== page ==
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Vinegar & Salt Weed Killer

author image Assia M. Mortensen
Assia M. Mortensen has over 12 years of experience as an editor and journalist, and has published hundreds of articles in magazines, newspapers and online at "The Santa Barbara Independent," "Frontiers Magazine," "805 Living Magazine," Huffingtonpost.com, LIVESTRONG.COM and many other outlets. Mortensen graduated from the University of California in Santa Cruz with a Bachelor of Arts in literature and creative writing.
Vinegar & Salt Weed Killer
Spraying weedkiller on a dandelion. Photo Credit akajhoe/iStock/Getty Images

There is a safer alternative to using chemical weed killers in the garden. Vinegar can be used where children or pets play and will have less environmental impact than chemical-laden counterparts; its acetic acid component is a powerful weed killer. Ordinary table salt in small amounts can also quickly kill weeds. A mixture that uses liquid soap, vinegar and salt, will adhere to weeds better and help get rid of them.


A vinegar, soap and salt mixture will kill weeds fast, the Garden Counselor website reports — spraying will often result in a withered plant in a few hours, or kill tougher plants by the following day. Sometimes plants will require a second application.

Use in Limited Areas

Limit spray to just the weed, not surrounding plants. If you spray weeds in your vegetable garden, this solution can kill the good plants as well. The same kinds of concerns apply to many commercial weed killers.

Notes on Vinegar

White vinegar available in the grocery stores usually contains five percent acidity. This level of acidity is fine for this weed-killing mixture. Vinegar, when used as a weed killer, is considered “non-selective,” which means it may kill any plant it touches. It’s wise to test in a small area of the garden first — and continue accordingly.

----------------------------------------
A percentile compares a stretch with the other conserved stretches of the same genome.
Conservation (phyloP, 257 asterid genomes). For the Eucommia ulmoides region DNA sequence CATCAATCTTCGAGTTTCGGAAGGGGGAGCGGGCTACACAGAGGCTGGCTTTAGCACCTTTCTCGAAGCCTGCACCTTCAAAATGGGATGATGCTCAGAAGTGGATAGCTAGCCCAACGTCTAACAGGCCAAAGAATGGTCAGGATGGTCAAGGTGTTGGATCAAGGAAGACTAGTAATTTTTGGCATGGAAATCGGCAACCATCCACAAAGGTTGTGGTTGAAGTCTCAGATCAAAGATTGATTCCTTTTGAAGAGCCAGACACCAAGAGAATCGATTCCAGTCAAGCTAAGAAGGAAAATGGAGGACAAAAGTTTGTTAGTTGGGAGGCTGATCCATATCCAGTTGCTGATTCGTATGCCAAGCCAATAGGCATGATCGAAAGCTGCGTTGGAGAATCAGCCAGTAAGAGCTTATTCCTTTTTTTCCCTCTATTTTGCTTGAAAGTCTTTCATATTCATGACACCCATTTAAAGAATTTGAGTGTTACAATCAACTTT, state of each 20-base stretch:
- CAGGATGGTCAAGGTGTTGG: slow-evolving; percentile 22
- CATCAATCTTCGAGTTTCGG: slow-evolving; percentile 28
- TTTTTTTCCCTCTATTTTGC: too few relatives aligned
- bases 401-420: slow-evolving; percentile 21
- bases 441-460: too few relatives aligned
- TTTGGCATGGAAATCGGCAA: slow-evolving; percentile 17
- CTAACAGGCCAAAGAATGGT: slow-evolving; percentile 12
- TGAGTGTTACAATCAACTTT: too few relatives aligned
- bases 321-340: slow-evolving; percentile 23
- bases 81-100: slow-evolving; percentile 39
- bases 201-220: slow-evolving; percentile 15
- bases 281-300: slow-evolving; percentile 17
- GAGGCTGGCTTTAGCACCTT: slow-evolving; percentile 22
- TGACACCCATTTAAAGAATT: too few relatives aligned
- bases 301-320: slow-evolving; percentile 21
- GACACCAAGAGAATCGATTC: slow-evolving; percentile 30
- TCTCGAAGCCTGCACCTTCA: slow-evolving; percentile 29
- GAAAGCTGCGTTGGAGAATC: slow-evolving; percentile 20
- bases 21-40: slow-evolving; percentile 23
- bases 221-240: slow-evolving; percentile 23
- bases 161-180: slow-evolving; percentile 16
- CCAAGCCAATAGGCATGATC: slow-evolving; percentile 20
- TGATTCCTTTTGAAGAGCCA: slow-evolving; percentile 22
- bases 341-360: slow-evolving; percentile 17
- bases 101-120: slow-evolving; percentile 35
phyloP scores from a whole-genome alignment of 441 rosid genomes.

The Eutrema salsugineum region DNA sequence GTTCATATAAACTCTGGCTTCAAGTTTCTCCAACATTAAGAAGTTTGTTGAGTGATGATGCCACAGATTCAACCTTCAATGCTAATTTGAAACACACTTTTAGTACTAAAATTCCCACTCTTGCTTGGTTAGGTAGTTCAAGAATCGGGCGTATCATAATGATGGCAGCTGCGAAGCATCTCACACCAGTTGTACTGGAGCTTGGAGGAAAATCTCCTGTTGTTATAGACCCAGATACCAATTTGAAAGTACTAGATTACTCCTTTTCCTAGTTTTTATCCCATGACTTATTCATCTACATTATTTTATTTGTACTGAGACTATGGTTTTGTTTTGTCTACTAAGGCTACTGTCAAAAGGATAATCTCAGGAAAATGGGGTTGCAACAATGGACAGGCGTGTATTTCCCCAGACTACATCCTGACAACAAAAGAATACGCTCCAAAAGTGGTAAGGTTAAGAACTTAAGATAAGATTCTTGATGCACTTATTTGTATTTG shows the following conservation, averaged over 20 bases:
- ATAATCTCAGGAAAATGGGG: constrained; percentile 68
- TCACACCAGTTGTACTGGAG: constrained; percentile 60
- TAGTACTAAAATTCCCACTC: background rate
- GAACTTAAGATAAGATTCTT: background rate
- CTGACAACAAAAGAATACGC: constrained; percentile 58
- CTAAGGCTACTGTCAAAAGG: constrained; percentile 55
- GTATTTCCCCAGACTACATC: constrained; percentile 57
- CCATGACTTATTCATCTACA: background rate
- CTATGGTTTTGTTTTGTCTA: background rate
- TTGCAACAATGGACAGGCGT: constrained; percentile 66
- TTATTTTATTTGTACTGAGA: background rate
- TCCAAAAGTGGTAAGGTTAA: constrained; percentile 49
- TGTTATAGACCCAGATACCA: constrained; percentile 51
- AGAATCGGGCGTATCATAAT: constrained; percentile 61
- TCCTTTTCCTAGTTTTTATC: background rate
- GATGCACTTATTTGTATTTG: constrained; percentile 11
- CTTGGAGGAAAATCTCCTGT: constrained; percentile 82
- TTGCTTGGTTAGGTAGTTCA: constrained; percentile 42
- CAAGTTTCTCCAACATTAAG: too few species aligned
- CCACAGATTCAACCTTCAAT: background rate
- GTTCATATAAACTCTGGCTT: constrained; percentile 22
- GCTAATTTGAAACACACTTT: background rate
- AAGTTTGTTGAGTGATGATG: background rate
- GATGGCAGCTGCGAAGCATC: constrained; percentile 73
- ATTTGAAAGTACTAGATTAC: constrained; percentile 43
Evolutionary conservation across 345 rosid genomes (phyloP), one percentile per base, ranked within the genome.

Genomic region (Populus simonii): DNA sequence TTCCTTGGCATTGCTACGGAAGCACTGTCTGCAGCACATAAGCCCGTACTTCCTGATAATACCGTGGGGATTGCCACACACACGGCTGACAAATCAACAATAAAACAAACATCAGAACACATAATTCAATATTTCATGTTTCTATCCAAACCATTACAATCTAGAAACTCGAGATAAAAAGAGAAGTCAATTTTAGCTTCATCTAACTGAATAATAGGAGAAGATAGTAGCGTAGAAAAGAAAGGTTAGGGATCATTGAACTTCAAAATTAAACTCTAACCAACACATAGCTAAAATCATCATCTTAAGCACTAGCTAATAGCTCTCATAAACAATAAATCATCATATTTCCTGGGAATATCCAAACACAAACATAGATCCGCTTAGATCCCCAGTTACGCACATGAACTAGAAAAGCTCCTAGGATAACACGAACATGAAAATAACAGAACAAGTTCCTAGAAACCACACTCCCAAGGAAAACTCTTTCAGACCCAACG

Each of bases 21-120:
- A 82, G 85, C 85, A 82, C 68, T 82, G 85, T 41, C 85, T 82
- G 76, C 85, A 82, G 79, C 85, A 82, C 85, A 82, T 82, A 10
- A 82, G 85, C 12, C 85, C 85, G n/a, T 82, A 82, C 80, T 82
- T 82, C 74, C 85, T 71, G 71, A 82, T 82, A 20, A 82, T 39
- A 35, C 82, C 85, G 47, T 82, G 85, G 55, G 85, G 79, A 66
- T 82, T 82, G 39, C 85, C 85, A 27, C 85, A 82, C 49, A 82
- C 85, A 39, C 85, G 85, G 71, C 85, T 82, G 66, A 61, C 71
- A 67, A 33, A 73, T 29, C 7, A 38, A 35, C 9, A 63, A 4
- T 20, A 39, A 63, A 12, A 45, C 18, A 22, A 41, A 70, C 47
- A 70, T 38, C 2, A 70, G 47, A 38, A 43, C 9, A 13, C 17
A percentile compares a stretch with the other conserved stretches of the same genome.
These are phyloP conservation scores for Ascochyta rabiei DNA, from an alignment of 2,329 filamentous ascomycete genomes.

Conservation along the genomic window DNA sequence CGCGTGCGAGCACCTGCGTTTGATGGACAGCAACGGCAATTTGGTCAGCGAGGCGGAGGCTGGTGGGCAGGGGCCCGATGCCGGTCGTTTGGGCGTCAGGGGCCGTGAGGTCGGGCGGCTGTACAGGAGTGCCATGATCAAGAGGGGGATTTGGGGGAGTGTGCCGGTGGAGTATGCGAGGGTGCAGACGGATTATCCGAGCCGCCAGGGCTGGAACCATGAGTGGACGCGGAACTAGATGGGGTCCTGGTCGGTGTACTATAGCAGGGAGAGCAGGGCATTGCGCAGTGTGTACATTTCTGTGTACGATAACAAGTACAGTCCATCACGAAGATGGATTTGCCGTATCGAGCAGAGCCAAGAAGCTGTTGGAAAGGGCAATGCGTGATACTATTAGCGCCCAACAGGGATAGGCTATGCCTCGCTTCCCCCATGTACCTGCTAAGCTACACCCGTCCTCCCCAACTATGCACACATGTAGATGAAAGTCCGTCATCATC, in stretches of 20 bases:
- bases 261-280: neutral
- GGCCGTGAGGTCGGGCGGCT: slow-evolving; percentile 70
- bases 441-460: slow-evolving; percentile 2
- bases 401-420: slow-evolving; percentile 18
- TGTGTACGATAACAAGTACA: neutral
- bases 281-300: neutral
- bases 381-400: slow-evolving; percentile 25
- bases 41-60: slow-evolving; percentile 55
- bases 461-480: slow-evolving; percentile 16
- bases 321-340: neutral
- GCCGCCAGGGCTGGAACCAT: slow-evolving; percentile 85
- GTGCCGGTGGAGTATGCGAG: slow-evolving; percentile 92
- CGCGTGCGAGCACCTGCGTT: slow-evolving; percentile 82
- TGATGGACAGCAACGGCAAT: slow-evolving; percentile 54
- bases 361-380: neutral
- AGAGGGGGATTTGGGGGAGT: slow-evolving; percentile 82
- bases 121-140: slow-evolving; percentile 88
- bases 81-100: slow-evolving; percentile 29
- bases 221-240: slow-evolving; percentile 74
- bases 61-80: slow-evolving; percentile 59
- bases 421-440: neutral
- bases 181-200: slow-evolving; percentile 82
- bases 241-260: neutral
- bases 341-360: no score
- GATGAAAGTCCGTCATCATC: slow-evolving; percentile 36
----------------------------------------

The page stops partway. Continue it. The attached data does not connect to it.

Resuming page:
Notes on Salt

Where vinegar shrivels the above-ground portion of weeds, salt gets to the roots, acting as a desiccant to draw water from the plant and, eventually, kill the root system. Limit the amount of salt in a weed-killing solution to avoid affecting roots of other plants. The risk of adding too much salt is that it can remain in the soil, making it more difficult to grow desirable plants in that location. This is why the recipe presented in Step 6 limits the amount of salt. Some choose to leave salt out altogether, Garden Counselor notes.

Adding Liquid Soap

According to the Healthy Child Healthy World website, diluted soap (such as dishwashing liquid) can kill weeds when used alone. However, adding vinegar greatly aids in the mixture's weed-killing action. Soap makes the solution easier to apply to plants, and helps keep it from migrating to other plants.

The Recipe

Use one gallon of white vinegar, add half a cup of liquid soap and two tablespoons of salt. Shake the mixture. Put the mixture into a spray bottle and spray on the leaves and stems of weeds only, avoiding surrounding plants. According to the Frugal Gardening website, this versatile mixture will kill grass between bricks, as well as weeds in the cracks along the driveway and between sidewalk section.

Using a natural weed killer is safer than commercial weed killers, less expensive and leaves fewer toxins in soil.

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